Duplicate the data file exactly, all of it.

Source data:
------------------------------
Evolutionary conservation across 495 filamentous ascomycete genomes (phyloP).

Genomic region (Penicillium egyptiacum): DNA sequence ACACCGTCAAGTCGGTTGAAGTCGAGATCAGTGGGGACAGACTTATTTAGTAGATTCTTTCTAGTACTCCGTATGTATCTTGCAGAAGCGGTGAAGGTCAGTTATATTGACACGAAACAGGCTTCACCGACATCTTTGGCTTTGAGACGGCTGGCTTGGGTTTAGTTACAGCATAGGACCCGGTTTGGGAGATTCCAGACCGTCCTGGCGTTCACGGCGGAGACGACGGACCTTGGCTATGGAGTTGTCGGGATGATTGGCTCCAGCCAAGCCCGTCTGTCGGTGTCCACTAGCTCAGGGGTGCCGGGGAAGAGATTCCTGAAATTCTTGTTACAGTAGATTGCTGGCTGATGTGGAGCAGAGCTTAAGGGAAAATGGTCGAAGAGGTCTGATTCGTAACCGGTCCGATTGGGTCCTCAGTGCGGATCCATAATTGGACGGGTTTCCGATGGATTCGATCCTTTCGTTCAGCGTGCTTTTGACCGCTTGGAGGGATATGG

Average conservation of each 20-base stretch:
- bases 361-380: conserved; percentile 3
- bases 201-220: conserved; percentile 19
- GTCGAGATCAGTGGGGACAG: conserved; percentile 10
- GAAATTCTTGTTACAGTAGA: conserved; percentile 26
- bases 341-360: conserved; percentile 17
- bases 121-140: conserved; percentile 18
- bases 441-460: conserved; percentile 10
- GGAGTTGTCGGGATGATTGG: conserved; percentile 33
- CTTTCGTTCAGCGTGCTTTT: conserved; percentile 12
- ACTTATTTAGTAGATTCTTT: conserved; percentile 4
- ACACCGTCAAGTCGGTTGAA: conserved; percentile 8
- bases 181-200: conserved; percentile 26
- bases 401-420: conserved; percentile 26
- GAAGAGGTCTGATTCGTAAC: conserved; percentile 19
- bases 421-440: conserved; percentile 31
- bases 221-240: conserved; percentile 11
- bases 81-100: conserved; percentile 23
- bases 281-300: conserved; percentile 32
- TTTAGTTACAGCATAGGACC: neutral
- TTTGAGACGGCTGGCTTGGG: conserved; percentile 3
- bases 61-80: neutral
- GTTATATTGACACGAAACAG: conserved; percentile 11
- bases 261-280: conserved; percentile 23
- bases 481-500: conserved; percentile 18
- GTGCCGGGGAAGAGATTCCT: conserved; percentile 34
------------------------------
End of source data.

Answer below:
Evolutionary conservation across 495 filamentous ascomycete genomes (phyloP).

Genomic region (Penicillium egyptiacum): DNA sequence ACACCGTCAAGTCGGTTGAAGTCGAGATCAGTGGGGACAGACTTATTTAGTAGATTCTTTCTAGTACTCCGTATGTATCTTGCAGAAGCGGTGAAGGTCAGTTATATTGACACGAAACAGGCTTCACCGACATCTTTGGCTTTGAGACGGCTGGCTTGGGTTTAGTTACAGCATAGGACCCGGTTTGGGAGATTCCAGACCGTCCTGGCGTTCACGGCGGAGACGACGGACCTTGGCTATGGAGTTGTCGGGATGATTGGCTCCAGCCAAGCCCGTCTGTCGGTGTCCACTAGCTCAGGGGTGCCGGGGAAGAGATTCCTGAAATTCTTGTTACAGTAGATTGCTGGCTGATGTGGAGCAGAGCTTAAGGGAAAATGGTCGAAGAGGTCTGATTCGTAACCGGTCCGATTGGGTCCTCAGTGCGGATCCATAATTGGACGGGTTTCCGATGGATTCGATCCTTTCGTTCAGCGTGCTTTTGACCGCTTGGAGGGATATGG

Average conservation of each 20-base stretch:
- bases 361-380: conserved; percentile 3
- bases 201-220: conserved; percentile 19
- GTCGAGATCAGTGGGGACAG: conserved; percentile 10
- GAAATTCTTGTTACAGTAGA: conserved; percentile 26
- bases 341-360: conserved; percentile 17
- bases 121-140: conserved; percentile 18
- bases 441-460: conserved; percentile 10
- GGAGTTGTCGGGATGATTGG: conserved; percentile 33
- CTTTCGTTCAGCGTGCTTTT: conserved; percentile 12
- ACTTATTTAGTAGATTCTTT: conserved; percentile 4
- ACACCGTCAAGTCGGTTGAA: conserved; percentile 8
- bases 181-200: conserved; percentile 26
- bases 401-420: conserved; percentile 26
- GAAGAGGTCTGATTCGTAAC: conserved; percentile 19
- bases 421-440: conserved; percentile 31
- bases 221-240: conserved; percentile 11
- bases 81-100: conserved; percentile 23
- bases 281-300: conserved; percentile 32
- TTTAGTTACAGCATAGGACC: neutral
- TTTGAGACGGCTGGCTTGGG: conserved; percentile 3
- bases 61-80: neutral
- GTTATATTGACACGAAACAG: conserved; percentile 11
- bases 261-280: conserved; percentile 23
- bases 481-500: conserved; percentile 18
- GTGCCGGGGAAGAGATTCCT: conserved; percentile 34